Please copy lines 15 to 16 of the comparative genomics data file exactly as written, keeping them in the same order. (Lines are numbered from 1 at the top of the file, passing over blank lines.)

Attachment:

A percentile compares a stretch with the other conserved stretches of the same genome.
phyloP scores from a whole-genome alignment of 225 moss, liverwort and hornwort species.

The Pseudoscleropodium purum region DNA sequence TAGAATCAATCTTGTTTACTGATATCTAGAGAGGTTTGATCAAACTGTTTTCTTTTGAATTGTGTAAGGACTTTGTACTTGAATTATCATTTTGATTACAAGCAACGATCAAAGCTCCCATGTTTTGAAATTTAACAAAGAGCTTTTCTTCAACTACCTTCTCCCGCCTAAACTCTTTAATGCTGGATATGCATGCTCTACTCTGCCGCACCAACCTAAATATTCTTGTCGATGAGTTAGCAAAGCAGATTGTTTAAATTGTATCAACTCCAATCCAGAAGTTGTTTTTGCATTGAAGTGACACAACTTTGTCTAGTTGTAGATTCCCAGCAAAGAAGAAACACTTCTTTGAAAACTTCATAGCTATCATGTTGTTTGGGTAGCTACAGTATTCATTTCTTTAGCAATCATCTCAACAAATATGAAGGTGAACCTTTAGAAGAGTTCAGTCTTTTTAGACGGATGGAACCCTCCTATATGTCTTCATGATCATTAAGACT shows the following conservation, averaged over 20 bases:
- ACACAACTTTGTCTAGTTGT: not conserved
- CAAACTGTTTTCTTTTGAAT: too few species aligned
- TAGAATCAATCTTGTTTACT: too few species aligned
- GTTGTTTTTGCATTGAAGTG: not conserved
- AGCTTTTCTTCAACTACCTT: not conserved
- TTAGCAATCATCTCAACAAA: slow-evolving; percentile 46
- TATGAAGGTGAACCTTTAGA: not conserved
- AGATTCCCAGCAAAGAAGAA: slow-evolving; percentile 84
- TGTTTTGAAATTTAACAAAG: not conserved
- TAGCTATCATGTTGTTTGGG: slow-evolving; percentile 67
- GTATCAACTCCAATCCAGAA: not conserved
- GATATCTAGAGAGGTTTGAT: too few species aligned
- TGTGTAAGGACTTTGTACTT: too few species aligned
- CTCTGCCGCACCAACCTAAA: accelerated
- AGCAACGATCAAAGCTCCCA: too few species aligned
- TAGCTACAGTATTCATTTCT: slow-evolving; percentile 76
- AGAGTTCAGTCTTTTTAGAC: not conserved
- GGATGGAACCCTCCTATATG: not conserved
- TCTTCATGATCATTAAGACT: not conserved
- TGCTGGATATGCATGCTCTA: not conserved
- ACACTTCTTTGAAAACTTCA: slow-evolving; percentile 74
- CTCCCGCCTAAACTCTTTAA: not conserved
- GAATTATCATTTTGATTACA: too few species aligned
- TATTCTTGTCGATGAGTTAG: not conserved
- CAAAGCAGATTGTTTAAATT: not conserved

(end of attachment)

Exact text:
- GATATCTAGAGAGGTTTGAT: too few species aligned
- TGTGTAAGGACTTTGTACTT: too few species aligned